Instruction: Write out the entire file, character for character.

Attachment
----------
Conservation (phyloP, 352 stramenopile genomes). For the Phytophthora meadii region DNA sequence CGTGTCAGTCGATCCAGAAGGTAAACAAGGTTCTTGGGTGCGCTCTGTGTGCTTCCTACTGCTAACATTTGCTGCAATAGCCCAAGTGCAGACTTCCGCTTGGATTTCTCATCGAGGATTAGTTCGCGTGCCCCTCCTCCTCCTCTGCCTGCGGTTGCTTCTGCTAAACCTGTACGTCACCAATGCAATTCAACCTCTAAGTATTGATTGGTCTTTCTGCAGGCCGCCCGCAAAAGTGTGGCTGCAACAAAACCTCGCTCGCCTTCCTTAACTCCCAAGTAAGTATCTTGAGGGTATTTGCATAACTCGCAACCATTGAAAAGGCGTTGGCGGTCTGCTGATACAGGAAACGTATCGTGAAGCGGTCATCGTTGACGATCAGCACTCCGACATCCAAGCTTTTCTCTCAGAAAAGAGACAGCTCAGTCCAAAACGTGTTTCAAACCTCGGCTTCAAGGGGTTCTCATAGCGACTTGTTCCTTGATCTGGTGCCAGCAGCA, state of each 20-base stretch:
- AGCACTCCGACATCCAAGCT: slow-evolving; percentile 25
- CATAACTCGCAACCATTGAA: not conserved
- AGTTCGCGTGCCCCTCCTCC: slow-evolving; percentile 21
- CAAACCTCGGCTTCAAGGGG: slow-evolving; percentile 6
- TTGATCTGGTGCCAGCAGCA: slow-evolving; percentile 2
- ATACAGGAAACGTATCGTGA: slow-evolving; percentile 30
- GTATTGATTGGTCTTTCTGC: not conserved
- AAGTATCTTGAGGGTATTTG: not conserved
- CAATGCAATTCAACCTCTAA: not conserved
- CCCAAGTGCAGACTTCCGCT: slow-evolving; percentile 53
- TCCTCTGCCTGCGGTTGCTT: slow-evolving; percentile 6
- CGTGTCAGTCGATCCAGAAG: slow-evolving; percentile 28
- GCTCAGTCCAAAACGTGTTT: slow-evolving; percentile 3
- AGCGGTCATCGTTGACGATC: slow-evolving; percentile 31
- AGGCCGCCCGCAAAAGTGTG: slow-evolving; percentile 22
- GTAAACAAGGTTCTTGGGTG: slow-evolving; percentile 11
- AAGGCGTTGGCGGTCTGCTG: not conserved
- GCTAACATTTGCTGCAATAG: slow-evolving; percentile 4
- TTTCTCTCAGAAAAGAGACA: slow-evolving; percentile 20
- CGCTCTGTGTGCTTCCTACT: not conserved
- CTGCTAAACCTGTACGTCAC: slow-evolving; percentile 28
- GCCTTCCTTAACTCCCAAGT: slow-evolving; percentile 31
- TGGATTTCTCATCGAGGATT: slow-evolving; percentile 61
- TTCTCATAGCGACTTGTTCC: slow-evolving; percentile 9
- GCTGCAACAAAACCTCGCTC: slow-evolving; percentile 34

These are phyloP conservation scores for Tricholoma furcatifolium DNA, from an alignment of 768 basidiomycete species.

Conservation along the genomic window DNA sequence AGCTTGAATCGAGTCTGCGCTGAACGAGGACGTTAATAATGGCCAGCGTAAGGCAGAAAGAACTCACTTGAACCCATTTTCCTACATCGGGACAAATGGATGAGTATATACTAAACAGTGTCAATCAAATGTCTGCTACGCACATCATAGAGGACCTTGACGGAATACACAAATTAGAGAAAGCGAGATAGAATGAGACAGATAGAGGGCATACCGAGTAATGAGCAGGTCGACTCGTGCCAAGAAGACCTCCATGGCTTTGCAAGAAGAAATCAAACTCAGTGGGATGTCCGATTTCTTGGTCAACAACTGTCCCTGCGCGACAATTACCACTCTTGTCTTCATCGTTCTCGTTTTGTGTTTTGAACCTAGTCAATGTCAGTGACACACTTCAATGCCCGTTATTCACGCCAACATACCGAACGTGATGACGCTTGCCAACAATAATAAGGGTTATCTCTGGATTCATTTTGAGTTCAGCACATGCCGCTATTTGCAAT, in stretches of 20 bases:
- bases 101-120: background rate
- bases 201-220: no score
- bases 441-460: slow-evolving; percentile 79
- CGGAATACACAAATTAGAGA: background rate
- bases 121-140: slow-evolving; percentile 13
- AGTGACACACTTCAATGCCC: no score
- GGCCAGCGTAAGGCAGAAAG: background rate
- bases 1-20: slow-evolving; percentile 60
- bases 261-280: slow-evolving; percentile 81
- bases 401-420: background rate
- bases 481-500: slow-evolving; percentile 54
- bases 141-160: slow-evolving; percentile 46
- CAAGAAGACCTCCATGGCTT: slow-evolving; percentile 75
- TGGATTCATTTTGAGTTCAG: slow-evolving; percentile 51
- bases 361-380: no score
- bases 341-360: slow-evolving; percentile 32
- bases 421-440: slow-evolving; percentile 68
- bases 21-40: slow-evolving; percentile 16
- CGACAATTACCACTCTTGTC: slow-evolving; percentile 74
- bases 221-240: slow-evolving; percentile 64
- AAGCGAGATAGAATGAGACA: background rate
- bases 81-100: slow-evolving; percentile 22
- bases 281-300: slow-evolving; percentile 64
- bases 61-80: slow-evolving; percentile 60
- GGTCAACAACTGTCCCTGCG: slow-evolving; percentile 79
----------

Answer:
Conservation (phyloP, 352 stramenopile genomes). For the Phytophthora meadii region DNA sequence CGTGTCAGTCGATCCAGAAGGTAAACAAGGTTCTTGGGTGCGCTCTGTGTGCTTCCTACTGCTAACATTTGCTGCAATAGCCCAAGTGCAGACTTCCGCTTGGATTTCTCATCGAGGATTAGTTCGCGTGCCCCTCCTCCTCCTCTGCCTGCGGTTGCTTCTGCTAAACCTGTACGTCACCAATGCAATTCAACCTCTAAGTATTGATTGGTCTTTCTGCAGGCCGCCCGCAAAAGTGTGGCTGCAACAAAACCTCGCTCGCCTTCCTTAACTCCCAAGTAAGTATCTTGAGGGTATTTGCATAACTCGCAACCATTGAAAAGGCGTTGGCGGTCTGCTGATACAGGAAACGTATCGTGAAGCGGTCATCGTTGACGATCAGCACTCCGACATCCAAGCTTTTCTCTCAGAAAAGAGACAGCTCAGTCCAAAACGTGTTTCAAACCTCGGCTTCAAGGGGTTCTCATAGCGACTTGTTCCTTGATCTGGTGCCAGCAGCA, state of each 20-base stretch:
- AGCACTCCGACATCCAAGCT: slow-evolving; percentile 25
- CATAACTCGCAACCATTGAA: not conserved
- AGTTCGCGTGCCCCTCCTCC: slow-evolving; percentile 21
- CAAACCTCGGCTTCAAGGGG: slow-evolving; percentile 6
- TTGATCTGGTGCCAGCAGCA: slow-evolving; percentile 2
- ATACAGGAAACGTATCGTGA: slow-evolving; percentile 30
- GTATTGATTGGTCTTTCTGC: not conserved
- AAGTATCTTGAGGGTATTTG: not conserved
- CAATGCAATTCAACCTCTAA: not conserved
- CCCAAGTGCAGACTTCCGCT: slow-evolving; percentile 53
- TCCTCTGCCTGCGGTTGCTT: slow-evolving; percentile 6
- CGTGTCAGTCGATCCAGAAG: slow-evolving; percentile 28
- GCTCAGTCCAAAACGTGTTT: slow-evolving; percentile 3
- AGCGGTCATCGTTGACGATC: slow-evolving; percentile 31
- AGGCCGCCCGCAAAAGTGTG: slow-evolving; percentile 22
- GTAAACAAGGTTCTTGGGTG: slow-evolving; percentile 11
- AAGGCGTTGGCGGTCTGCTG: not conserved
- GCTAACATTTGCTGCAATAG: slow-evolving; percentile 4
- TTTCTCTCAGAAAAGAGACA: slow-evolving; percentile 20
- CGCTCTGTGTGCTTCCTACT: not conserved
- CTGCTAAACCTGTACGTCAC: slow-evolving; percentile 28
- GCCTTCCTTAACTCCCAAGT: slow-evolving; percentile 31
- TGGATTTCTCATCGAGGATT: slow-evolving; percentile 61
- TTCTCATAGCGACTTGTTCC: slow-evolving; percentile 9
- GCTGCAACAAAACCTCGCTC: slow-evolving; percentile 34

These are phyloP conservation scores for Tricholoma furcatifolium DNA, from an alignment of 768 basidiomycete species.

Conservation along the genomic window DNA sequence AGCTTGAATCGAGTCTGCGCTGAACGAGGACGTTAATAATGGCCAGCGTAAGGCAGAAAGAACTCACTTGAACCCATTTTCCTACATCGGGACAAATGGATGAGTATATACTAAACAGTGTCAATCAAATGTCTGCTACGCACATCATAGAGGACCTTGACGGAATACACAAATTAGAGAAAGCGAGATAGAATGAGACAGATAGAGGGCATACCGAGTAATGAGCAGGTCGACTCGTGCCAAGAAGACCTCCATGGCTTTGCAAGAAGAAATCAAACTCAGTGGGATGTCCGATTTCTTGGTCAACAACTGTCCCTGCGCGACAATTACCACTCTTGTCTTCATCGTTCTCGTTTTGTGTTTTGAACCTAGTCAATGTCAGTGACACACTTCAATGCCCGTTATTCACGCCAACATACCGAACGTGATGACGCTTGCCAACAATAATAAGGGTTATCTCTGGATTCATTTTGAGTTCAGCACATGCCGCTATTTGCAAT, in stretches of 20 bases:
- bases 101-120: background rate
- bases 201-220: no score
- bases 441-460: slow-evolving; percentile 79
- CGGAATACACAAATTAGAGA: background rate
- bases 121-140: slow-evolving; percentile 13
- AGTGACACACTTCAATGCCC: no score
- GGCCAGCGTAAGGCAGAAAG: background rate
- bases 1-20: slow-evolving; percentile 60
- bases 261-280: slow-evolving; percentile 81
- bases 401-420: background rate
- bases 481-500: slow-evolving; percentile 54
- bases 141-160: slow-evolving; percentile 46
- CAAGAAGACCTCCATGGCTT: slow-evolving; percentile 75
- TGGATTCATTTTGAGTTCAG: slow-evolving; percentile 51
- bases 361-380: no score
- bases 341-360: slow-evolving; percentile 32
- bases 421-440: slow-evolving; percentile 68
- bases 21-40: slow-evolving; percentile 16
- CGACAATTACCACTCTTGTC: slow-evolving; percentile 74
- bases 221-240: slow-evolving; percentile 64
- AAGCGAGATAGAATGAGACA: background rate
- bases 81-100: slow-evolving; percentile 22
- bases 281-300: slow-evolving; percentile 64
- bases 61-80: slow-evolving; percentile 60
- GGTCAACAACTGTCCCTGCG: slow-evolving; percentile 79